Legislation tabled by the UK government that will allow security forces to spy on every citizen’s (or subject’s) form of digital communication has been described by Wikipedia founder Jimmy Wales as technically incompetent and he has threatened to encrypt every connection between the online encyclopedia and Britain.
ISPs including Vodafone and Virgin Media have raised concerns about legislation that will require them to retain and store sensitive data from overseas third-party companies.
According to The Guardian, organisations like the London Internet Exchange (Linx) have warned that the stg£1.8bn scheme will require UK-based internet and phone companies to retain traffic data for 12 months, but won’t include the content of the messages.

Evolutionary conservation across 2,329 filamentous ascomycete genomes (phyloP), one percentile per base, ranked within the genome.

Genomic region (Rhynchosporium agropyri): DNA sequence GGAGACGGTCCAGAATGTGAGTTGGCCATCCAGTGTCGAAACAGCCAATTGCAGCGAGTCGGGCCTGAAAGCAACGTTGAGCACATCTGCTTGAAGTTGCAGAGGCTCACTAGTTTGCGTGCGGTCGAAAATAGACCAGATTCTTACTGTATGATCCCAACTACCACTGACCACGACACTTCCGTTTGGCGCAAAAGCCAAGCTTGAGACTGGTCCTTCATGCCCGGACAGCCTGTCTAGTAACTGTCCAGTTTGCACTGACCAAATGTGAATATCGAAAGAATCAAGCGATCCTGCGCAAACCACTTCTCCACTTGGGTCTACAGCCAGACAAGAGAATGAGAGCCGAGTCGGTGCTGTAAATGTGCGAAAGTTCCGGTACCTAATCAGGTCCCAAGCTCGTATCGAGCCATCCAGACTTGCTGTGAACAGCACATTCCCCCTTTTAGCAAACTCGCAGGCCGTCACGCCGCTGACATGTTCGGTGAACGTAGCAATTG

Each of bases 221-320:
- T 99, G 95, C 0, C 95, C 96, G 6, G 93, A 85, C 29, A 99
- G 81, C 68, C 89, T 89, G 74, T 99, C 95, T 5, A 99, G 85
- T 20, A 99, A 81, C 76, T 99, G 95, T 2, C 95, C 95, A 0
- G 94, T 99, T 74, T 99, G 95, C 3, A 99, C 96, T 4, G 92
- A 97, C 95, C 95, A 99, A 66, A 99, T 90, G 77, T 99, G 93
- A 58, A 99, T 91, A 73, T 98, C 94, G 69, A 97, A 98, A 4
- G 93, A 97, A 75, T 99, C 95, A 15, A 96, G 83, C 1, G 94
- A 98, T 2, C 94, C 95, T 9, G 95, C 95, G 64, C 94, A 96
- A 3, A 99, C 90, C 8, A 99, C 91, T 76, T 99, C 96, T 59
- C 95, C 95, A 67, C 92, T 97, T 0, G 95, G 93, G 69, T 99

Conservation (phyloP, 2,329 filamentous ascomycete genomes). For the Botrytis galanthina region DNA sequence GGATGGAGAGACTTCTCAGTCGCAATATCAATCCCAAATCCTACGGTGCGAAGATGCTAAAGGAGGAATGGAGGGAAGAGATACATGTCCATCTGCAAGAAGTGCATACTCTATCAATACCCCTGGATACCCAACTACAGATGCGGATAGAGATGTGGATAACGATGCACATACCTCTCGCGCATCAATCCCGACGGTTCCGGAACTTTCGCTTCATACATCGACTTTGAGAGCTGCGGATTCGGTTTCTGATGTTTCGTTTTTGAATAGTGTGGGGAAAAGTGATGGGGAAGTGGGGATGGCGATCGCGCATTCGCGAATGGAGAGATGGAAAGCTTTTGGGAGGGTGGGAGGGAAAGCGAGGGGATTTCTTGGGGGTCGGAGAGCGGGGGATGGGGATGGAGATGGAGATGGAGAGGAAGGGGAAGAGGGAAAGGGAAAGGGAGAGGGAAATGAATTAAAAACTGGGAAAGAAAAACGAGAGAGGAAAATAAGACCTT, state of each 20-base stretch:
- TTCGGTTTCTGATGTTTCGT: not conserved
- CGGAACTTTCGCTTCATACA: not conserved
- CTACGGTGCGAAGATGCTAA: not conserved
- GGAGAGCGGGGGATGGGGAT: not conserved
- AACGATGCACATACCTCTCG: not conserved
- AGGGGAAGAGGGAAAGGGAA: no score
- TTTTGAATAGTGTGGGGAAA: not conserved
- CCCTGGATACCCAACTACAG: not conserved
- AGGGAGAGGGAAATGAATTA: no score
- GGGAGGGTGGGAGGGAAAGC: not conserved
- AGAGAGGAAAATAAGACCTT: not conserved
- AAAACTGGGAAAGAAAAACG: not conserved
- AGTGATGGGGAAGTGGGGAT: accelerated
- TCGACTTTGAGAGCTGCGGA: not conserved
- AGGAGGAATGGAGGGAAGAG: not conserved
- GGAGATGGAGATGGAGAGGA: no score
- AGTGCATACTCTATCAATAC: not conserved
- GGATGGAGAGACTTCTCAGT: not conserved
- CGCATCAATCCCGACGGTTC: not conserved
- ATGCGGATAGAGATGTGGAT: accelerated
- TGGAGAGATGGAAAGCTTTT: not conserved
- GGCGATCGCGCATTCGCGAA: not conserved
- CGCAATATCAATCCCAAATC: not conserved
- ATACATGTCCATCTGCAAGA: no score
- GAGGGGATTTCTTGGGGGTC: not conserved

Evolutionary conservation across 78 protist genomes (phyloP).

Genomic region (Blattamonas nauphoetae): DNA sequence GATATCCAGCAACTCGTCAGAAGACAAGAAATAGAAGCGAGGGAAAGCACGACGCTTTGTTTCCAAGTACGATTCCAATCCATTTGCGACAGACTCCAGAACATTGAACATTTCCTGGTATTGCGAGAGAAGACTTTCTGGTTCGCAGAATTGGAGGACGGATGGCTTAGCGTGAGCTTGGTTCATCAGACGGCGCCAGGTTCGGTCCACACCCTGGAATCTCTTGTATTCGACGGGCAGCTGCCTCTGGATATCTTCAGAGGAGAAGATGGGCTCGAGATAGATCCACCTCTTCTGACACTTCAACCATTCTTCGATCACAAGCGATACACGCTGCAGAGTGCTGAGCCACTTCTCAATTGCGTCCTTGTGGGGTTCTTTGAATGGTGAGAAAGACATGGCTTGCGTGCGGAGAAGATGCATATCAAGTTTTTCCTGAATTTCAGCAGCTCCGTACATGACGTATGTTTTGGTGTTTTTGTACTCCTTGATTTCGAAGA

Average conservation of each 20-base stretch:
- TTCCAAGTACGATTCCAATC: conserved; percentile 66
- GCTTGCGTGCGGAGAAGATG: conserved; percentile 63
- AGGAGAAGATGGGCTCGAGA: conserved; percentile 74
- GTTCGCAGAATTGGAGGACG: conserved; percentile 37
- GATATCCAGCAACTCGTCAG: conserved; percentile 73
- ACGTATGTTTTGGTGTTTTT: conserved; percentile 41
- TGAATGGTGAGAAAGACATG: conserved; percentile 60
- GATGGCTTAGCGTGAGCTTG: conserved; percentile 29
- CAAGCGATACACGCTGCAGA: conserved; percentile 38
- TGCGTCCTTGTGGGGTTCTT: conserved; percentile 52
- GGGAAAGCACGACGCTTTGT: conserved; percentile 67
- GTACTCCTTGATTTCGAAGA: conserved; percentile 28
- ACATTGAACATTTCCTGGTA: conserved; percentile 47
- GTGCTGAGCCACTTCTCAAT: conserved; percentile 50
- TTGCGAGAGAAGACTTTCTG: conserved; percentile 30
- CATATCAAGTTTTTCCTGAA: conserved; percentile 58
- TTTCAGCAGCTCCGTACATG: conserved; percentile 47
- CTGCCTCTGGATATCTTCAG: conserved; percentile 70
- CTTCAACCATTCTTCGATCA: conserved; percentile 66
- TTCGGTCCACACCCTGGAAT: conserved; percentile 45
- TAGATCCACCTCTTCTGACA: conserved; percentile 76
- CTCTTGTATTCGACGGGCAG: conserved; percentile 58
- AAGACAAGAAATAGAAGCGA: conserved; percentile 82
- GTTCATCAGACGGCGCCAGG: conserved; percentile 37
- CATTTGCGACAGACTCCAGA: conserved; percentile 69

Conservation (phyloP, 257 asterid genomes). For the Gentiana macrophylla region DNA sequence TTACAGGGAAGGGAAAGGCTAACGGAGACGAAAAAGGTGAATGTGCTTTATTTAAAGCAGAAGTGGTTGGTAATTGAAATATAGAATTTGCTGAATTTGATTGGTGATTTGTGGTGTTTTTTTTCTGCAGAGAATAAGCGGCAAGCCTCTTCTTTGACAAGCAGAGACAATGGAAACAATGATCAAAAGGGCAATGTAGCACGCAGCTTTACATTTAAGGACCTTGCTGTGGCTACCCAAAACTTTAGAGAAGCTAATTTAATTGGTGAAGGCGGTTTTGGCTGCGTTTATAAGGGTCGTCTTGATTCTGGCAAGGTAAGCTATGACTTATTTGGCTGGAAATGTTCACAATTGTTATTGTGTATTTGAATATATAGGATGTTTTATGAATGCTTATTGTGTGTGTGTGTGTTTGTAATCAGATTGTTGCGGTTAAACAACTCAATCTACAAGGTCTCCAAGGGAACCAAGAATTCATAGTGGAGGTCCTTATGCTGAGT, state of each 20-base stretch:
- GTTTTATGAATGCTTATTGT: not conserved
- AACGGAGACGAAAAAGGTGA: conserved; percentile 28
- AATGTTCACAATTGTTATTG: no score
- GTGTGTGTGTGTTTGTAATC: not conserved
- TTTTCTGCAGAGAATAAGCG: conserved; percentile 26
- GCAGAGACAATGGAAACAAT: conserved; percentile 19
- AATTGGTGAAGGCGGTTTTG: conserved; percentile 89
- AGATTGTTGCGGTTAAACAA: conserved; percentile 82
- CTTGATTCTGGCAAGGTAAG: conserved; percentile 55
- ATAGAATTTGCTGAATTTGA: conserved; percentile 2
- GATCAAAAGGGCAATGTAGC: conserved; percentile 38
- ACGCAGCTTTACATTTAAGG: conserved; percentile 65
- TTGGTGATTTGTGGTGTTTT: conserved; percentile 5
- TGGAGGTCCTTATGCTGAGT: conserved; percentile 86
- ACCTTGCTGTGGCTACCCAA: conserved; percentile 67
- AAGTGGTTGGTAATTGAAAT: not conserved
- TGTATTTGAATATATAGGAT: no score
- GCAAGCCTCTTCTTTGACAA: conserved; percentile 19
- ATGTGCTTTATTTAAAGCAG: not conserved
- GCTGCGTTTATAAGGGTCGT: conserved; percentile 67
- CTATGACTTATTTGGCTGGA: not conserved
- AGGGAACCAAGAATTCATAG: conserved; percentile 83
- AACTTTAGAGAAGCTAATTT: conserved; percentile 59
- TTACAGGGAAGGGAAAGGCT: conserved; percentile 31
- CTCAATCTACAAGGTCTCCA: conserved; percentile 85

While the UK Home Office can’t force companies like Facebook and Google to store and hand over sensitive data, it hopes for voluntary agreements.
Addressing MPs and peers yesterday, Wales was scathing of the plan and said security forces would end up having to hack into encrypted data to access sensitive, private information.
“It is not the sort of thing I’d expect from a western democracy. It is the kind of thing I would expect from the Iranians or the Chinese and it would be detected immediately by the internet industry,” Wales said.
He said he was confident there would be a general move to encryption across the internet if UK ISPs were required to collect and store such data for 12 months.